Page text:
Whoopsie, heh heh.
I got lucky on another homer. A bunch of fans reached for it. The ball hit off their hands and squirted 10 feet straight up. They managed to miss it again as it dropped back down, and by the time I ran over, the ball had just gotten wedged into a folded up seat. That was my fifth ball of the day, and BP was almost over.
Sean and Joe were nearby with their gloves, but they weren’t trying very hard. At one point, Joe was standing in the middle of a long row in the most crowded section, and later, he was eating nachos and drinking a beer. Sean was more into it, but he made the mistake of staying in one spot. I’d been positioning myself differently for almost every hitter, and then making further adjustments based on which rows and staircases were least crowded.
I told Sean that I was gonna head to the Devil Rays dugout, then started making my way toward the foul pole. Moments later, as I was walking briskly through the rows of seats, someone on the Devil Rays hit a homer right to me. I mean RIGHT to me…so yeah, in addition to the frustration, I had some luck. (Eight hours later, when I was home in NYC, I discovered that this ball was the 2,500th since my main streak–at least one ball per game, including BP–began on September 10, 1993.)
No balls at the dugout, but I did get four autographs back on the Orioles’ side: Nick Markakis, Kurt Birkins, Ramon Hernandez…and Melvin Mora on a Fenway stub from June 1, 2005.
Right before the game, I was standing behind the Orioles’ dugout. I don’t know why. I suppose I was just killing time and getting a close-up look…when Rodrigo Lopez walked in from the bullpen and flipped me his warmup ball. Boom. Just like that. Totally unexpected. I didn’t even have to open my mouth.
After the tone-deaf middle schoolers sang the national anthem, I found my seat. Want to know what it looks like when you get to heaven?
Unfortunately, the Devil Rays pitcher–Doug Freakin’ Waechter–was topping out at 88mph, and Lopez wasn’t doing much better. Low velocity means fewer foul balls. Why couldn’t Scott Kazmir and Daniel Cabrera have been pitching? Man oh man.
So yeah, it was pretty slow. A few balls went 50 feet over my head. One foul tip landed 20 feet to my left. Oh, and get this…another one was coming right at me. Keep in mind that the word “right” does not convey the rightness of which I speak, but take my word for it…there was never an easier catch in the history of foul ball chasing…except the catch never happened. Why? Because the **** ball hit that **** cable that holds the **** protective screen in place, and the **** ball deflected off the **** cable and landed four **** feet to my **** left, where some other clueless **** ended up getting it.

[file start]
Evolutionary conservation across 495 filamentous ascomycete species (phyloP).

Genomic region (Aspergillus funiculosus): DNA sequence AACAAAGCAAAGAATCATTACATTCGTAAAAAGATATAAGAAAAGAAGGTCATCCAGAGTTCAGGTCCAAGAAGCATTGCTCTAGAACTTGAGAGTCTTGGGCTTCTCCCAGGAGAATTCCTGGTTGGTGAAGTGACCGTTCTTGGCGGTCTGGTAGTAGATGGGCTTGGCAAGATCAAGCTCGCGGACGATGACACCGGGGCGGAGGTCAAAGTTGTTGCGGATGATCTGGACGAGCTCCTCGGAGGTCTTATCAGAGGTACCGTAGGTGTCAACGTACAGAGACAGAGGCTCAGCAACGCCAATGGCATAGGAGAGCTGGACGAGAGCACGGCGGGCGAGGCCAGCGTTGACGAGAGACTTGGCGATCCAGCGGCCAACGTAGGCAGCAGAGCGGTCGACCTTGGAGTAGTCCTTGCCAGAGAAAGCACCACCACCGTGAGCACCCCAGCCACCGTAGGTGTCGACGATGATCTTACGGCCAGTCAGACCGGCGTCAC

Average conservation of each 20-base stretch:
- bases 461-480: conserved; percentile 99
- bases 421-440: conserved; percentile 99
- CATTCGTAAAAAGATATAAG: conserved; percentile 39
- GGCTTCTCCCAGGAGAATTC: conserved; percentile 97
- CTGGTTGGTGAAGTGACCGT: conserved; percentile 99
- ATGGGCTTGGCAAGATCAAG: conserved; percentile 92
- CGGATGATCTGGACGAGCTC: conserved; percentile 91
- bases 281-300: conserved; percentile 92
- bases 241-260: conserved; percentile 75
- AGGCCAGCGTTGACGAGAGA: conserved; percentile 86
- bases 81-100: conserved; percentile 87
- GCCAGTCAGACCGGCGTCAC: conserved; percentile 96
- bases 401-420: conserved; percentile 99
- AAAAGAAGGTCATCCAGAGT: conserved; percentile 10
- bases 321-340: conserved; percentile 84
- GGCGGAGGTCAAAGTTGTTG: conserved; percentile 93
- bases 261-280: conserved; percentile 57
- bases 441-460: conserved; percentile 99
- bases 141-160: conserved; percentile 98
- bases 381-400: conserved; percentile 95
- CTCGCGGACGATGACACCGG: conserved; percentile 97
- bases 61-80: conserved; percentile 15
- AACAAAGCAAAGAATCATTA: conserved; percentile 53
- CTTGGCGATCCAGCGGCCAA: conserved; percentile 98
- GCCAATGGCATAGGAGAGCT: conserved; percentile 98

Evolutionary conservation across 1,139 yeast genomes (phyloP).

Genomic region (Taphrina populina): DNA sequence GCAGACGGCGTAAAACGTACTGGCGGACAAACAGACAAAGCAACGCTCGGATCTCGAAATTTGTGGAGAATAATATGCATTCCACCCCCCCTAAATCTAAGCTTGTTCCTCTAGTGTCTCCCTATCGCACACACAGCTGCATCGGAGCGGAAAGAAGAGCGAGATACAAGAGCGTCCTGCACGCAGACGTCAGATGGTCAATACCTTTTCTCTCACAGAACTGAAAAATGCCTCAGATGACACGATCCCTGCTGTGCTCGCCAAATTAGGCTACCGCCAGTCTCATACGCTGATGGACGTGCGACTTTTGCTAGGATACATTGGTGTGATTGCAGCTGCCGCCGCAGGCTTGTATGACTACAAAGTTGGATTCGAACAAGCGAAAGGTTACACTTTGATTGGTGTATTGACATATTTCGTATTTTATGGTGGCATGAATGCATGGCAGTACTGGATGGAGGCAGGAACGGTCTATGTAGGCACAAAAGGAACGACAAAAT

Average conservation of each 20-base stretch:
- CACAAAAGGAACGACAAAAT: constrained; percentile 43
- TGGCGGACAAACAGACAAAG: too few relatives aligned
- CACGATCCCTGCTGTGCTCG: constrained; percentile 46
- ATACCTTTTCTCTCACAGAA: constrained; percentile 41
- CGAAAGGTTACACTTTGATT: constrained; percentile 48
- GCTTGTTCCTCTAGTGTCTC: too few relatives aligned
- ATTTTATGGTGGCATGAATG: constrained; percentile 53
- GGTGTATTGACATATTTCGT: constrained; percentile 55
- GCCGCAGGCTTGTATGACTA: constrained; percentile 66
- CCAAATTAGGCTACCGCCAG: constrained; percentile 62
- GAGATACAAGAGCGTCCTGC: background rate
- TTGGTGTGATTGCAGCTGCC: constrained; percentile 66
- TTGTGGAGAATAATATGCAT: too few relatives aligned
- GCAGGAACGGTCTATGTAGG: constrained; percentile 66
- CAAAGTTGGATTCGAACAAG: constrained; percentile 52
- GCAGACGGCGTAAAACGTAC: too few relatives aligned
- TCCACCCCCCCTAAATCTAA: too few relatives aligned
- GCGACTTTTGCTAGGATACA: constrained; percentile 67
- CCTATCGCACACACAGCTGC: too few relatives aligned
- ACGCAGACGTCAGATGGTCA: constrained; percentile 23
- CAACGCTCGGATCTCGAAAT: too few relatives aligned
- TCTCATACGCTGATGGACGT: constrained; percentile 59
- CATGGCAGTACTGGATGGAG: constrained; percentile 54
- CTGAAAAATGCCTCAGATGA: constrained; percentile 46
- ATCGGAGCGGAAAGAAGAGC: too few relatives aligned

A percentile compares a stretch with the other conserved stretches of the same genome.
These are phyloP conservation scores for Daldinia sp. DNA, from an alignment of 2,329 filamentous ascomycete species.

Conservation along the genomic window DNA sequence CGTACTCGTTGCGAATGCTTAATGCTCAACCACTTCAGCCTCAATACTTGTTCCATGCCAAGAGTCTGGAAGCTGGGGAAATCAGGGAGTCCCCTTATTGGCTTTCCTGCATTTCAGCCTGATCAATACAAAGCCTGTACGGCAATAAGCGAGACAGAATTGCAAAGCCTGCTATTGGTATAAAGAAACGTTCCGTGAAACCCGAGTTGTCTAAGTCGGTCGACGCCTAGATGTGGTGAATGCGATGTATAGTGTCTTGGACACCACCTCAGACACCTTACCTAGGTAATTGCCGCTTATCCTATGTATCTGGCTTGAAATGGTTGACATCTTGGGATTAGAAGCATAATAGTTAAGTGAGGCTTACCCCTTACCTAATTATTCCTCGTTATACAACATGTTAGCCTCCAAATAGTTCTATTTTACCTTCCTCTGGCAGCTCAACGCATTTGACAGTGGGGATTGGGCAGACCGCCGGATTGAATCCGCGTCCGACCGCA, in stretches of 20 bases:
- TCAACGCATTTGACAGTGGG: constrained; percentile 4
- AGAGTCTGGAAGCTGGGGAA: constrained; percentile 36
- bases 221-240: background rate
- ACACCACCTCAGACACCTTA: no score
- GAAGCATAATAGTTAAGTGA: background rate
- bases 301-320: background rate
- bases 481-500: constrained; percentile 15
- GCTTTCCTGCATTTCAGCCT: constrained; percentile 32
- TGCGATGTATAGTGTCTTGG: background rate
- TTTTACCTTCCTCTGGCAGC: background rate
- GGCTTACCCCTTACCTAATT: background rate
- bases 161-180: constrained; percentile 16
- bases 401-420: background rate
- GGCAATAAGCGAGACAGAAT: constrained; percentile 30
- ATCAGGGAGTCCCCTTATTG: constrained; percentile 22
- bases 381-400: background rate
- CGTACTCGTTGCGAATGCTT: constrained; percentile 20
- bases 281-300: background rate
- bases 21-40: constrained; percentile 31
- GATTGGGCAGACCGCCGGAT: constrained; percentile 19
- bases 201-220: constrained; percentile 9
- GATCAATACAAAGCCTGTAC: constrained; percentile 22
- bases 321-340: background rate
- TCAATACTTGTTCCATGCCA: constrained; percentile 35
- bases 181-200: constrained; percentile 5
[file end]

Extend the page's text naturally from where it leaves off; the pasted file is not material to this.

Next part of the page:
The game was flying by. Not good. Inning after inning: gone. I was excited when Waechter left the game after just five innings, hoping the Rays would bring in someone who could bring IT. Eh, no. Travis Harper came in and wasted two more precious innings with his high-80s cream puffs.
I’d spend the first inning running to the 3rd base side for lefties, and I would’ve kept doing it all night if not for the usher over there telling me to get lost. Two innings later, a foul ball landed EXACTLY where I’d been standing.
After the seventh inning stretch, I went back to the 3rd base side to plead with the man. I told him about my foul ball streak. I showed him my $55 ticket. I even showed him my book to prove that I wasn’t some random bozo who was trying to sneak around.
“Please,” I begged, “is there ANY chance that I could hang out here for the occasional left-handed hitter?”
His response: “I’m the kinda person that don’t like repeating himself.”
Back on the first-base side, there was some decency. My usher let me stand in the middle of the aisle for all the righties.
“Are you sure?” I asked incredulously. “I don’t want to get you or me in trouble.”
“Oh yeah, it’s fine,” he said. “My supervisor knows who you are and he’s got no problem with it.”
“What?! How would he know me? I only come here like once a year.”
“I don’t know, he said he saw you on ESPN or something.”
So I stood in the aisle and crouched down in a ready position for every pitch, just like all the infielders. I was SO ready to pounce…but…nothing…came…my…way. My last chance was the possibility of the game going into extra innings, but Corey “No Balls For You!” Patterson killed me. Not only did he hit his second solo homer of the night to give the Orioles a valuable insurance run and a 7-5 lead with two outs in the bottom of the eighth, but then, in the top of the ninth, with two outs and a runner on first, he robbed Greg Norton of a homer that would’ve tied the game. POOF! The game was over. My foul ball streak was dead.
• 67 balls in 8 games this season = 8.4 balls per game.
• 435 consecutive games with at least one ball
• 61 consecutive games with at least two balls
• 514 lifetime balls outside of New York
• 81 consecutive games outside of New York with at least one ball